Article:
UPDATED: The U.S. Department of Justice (DoJ) Thursday afternoon approved the
SBC-AT&T and Verizon-MCI mergers, requiring only that Verizon and SBC divest
portions of certain local fiber-optic network facilities.
The mega-mergers of Baby Bells with the dominate long-distance carriers also
require the regulatory approval of the Federal Communications Commission
(FCC), which is meeting Friday to consider the matter.
The divestitures are considered minor details to the landmark mergers.
must each divest
connections to more than 350 buildings in their respective territories.
These local private-line connections are used to supply voice and data
telecommunications services to business customers.
According to the DoJ, the mergers, as originally proposed, would eliminate
competition for facilities-based local private-line service to those
buildings and result in higher prices. The divestitures affect lines in
eight metropolitan areas in Verizon’s territory and 11 metropolitan areas in
“Today’s action by the [DoJ] ensures that business customers that provide or
buy telecommunications services to locations in Verizon’s and SBC’s
territories will continue to benefit from competition,” Thomas O. Barnett,
the DoJ’s acting assistant attorney general in charge of the Antitrust
Division, said in a statement.
In other antitrust aspects of the mergers, the DoJ said the transactions
would generate “substantial efficiencies” that should benefit consumers.
“The [DoJ] concluded that the transactions will not harm competition and
will likely benefit consumers due to existing competition, emerging
technologies, the changing regulatory environment and exceptionally large
merger-specific efficiencies,” Barnett said.
SBC’s $16 billion deal for MCI
gives the two Baby Bells the ability to provide local and long-distance
service in all 50 states, in addition to controlling the Internet backbones
of MCI and AT&T.
Both of the Baby Bells are also planning to enter the video market to
directly compete with cable companies, which have been siphoning off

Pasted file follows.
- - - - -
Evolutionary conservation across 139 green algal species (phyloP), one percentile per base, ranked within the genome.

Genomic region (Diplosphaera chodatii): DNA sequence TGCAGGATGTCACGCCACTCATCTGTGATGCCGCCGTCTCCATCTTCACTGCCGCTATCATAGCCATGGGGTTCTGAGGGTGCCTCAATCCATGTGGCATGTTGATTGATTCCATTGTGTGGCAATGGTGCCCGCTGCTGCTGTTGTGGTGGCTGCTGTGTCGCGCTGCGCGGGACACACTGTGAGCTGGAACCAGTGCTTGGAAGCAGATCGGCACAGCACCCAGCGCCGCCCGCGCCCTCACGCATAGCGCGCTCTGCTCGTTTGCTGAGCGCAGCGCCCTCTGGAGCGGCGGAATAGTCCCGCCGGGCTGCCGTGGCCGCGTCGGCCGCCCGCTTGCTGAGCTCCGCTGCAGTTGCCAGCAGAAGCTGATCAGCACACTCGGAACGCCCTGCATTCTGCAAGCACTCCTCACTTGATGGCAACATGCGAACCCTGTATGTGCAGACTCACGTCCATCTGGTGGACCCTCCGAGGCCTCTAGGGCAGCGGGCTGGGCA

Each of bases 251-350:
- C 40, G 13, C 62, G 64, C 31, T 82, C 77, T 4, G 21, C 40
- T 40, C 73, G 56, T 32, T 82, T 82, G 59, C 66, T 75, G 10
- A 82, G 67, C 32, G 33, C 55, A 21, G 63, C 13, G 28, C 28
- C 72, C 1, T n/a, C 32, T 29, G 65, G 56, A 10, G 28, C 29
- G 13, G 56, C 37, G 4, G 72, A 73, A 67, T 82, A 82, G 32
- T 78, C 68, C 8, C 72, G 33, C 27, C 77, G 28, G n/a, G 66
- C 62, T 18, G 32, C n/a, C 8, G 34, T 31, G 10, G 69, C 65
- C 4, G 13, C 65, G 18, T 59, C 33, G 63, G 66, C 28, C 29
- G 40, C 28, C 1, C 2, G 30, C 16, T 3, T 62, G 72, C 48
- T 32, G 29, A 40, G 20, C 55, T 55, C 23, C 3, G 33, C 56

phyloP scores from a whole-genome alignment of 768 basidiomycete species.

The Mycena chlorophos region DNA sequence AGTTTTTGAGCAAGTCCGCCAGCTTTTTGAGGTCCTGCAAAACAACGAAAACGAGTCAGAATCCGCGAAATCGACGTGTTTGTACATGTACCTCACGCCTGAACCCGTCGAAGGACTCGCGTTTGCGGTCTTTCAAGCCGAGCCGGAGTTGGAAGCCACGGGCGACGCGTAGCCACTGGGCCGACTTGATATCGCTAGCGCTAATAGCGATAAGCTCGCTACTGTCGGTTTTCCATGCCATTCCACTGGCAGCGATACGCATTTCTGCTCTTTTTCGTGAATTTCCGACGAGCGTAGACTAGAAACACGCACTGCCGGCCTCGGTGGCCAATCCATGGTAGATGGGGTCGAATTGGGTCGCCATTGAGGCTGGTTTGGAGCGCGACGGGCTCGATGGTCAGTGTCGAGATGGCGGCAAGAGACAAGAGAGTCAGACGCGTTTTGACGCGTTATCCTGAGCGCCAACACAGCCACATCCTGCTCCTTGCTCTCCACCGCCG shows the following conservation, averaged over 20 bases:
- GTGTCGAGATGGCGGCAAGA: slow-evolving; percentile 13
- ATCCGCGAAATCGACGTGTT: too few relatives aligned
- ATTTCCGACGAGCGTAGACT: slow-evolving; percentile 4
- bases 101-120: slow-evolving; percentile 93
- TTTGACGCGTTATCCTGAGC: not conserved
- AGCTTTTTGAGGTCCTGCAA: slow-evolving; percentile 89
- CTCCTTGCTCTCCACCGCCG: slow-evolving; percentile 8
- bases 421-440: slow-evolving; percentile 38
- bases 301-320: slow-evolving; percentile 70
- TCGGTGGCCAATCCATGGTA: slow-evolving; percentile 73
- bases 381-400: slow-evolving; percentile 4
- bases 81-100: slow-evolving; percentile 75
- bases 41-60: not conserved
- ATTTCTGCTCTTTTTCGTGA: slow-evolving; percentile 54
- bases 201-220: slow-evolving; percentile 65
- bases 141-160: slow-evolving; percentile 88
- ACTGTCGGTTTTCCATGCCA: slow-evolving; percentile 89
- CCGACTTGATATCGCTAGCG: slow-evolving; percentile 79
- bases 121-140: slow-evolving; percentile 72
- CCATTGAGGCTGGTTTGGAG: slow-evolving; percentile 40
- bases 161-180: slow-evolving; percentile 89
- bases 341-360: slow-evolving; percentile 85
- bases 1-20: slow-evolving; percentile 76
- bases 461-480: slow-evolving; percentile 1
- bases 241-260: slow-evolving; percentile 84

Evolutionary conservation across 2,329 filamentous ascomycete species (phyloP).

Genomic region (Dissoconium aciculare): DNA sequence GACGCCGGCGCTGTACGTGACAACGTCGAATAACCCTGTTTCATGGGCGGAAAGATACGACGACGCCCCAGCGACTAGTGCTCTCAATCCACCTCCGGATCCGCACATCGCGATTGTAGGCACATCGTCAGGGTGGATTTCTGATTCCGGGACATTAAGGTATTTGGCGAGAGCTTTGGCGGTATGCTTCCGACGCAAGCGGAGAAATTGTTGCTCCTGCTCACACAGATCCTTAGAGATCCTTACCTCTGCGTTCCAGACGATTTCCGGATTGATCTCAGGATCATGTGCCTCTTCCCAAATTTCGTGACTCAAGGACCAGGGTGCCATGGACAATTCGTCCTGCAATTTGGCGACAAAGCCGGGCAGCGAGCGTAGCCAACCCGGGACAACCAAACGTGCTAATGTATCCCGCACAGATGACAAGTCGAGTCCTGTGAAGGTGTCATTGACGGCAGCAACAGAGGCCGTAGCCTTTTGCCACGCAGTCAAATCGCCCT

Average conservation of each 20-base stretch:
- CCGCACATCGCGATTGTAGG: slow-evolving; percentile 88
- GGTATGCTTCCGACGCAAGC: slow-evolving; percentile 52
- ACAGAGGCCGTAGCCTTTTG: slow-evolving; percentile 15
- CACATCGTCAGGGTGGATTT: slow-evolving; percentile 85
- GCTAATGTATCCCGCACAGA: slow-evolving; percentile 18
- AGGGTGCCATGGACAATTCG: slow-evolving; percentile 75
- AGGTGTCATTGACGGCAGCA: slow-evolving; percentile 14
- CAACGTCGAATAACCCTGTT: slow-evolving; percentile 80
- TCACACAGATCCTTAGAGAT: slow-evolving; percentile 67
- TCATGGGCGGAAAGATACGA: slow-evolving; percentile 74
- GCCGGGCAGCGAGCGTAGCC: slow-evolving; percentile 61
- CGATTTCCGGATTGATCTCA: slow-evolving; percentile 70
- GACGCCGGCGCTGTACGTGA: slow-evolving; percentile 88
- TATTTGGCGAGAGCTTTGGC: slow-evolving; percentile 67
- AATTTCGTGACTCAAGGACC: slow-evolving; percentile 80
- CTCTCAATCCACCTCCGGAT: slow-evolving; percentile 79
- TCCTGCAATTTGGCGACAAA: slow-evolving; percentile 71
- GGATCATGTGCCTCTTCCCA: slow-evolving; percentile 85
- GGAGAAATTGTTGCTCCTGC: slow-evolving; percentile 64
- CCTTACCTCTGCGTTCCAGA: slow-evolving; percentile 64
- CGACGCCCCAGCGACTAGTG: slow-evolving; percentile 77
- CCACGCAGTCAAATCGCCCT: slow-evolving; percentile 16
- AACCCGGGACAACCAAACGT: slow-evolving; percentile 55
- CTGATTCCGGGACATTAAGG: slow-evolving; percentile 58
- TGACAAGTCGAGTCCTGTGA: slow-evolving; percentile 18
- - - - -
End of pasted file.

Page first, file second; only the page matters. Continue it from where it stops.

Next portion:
traditional telephone customers from Verizon and SBC.
In approving the mergers, the DoJ said it “took into account competition
from cable companies as well as emerging technologies such as Voice over
Legg Mason telecom analyst Blair Levin said in a statement that the DoJ decision
is a “very significant victory for the Bells. Although opponents can
challenge the consent decree … we believe there is no chance the court would
overturn the settlement.”
SBC, which announced earlier Thursday it would be known as AT&T after the
merger, issued a statement praising the DoJ’s “fair and impartial”
determination that the mergers would not harm competition.
“The Justice Department has a comprehensive view of the state of the
communications industry,” said James D. Ellis, SBC senior executive vice
president and general counsel. “We applaud the DoJ staff … for recognizing
the competitive nature of today’s marketplace in reaching its decision.”
John Thorne, Verizon senior vice president and deputy general counsel, said in a statement, “We proved that the transaction is pro-competitive and will not lessen competition in any market.”
Legg Mason’s Levin, like many other analysts, doesn’t anticipate regulatory
problems from the FCC.
“We believe the FCC is considering a broad range of conditions related
primarily to special access, but continue to believe there will be no merger
requirement that the Bells reduce their special access rate or divest any
facilities,” Levin said.
With FCC approval, SBC said Thursday it expects to close the deal with AT&T
by the end of the year. Verizon anticipates finalizing all aspects of its
deal with MCI early next year.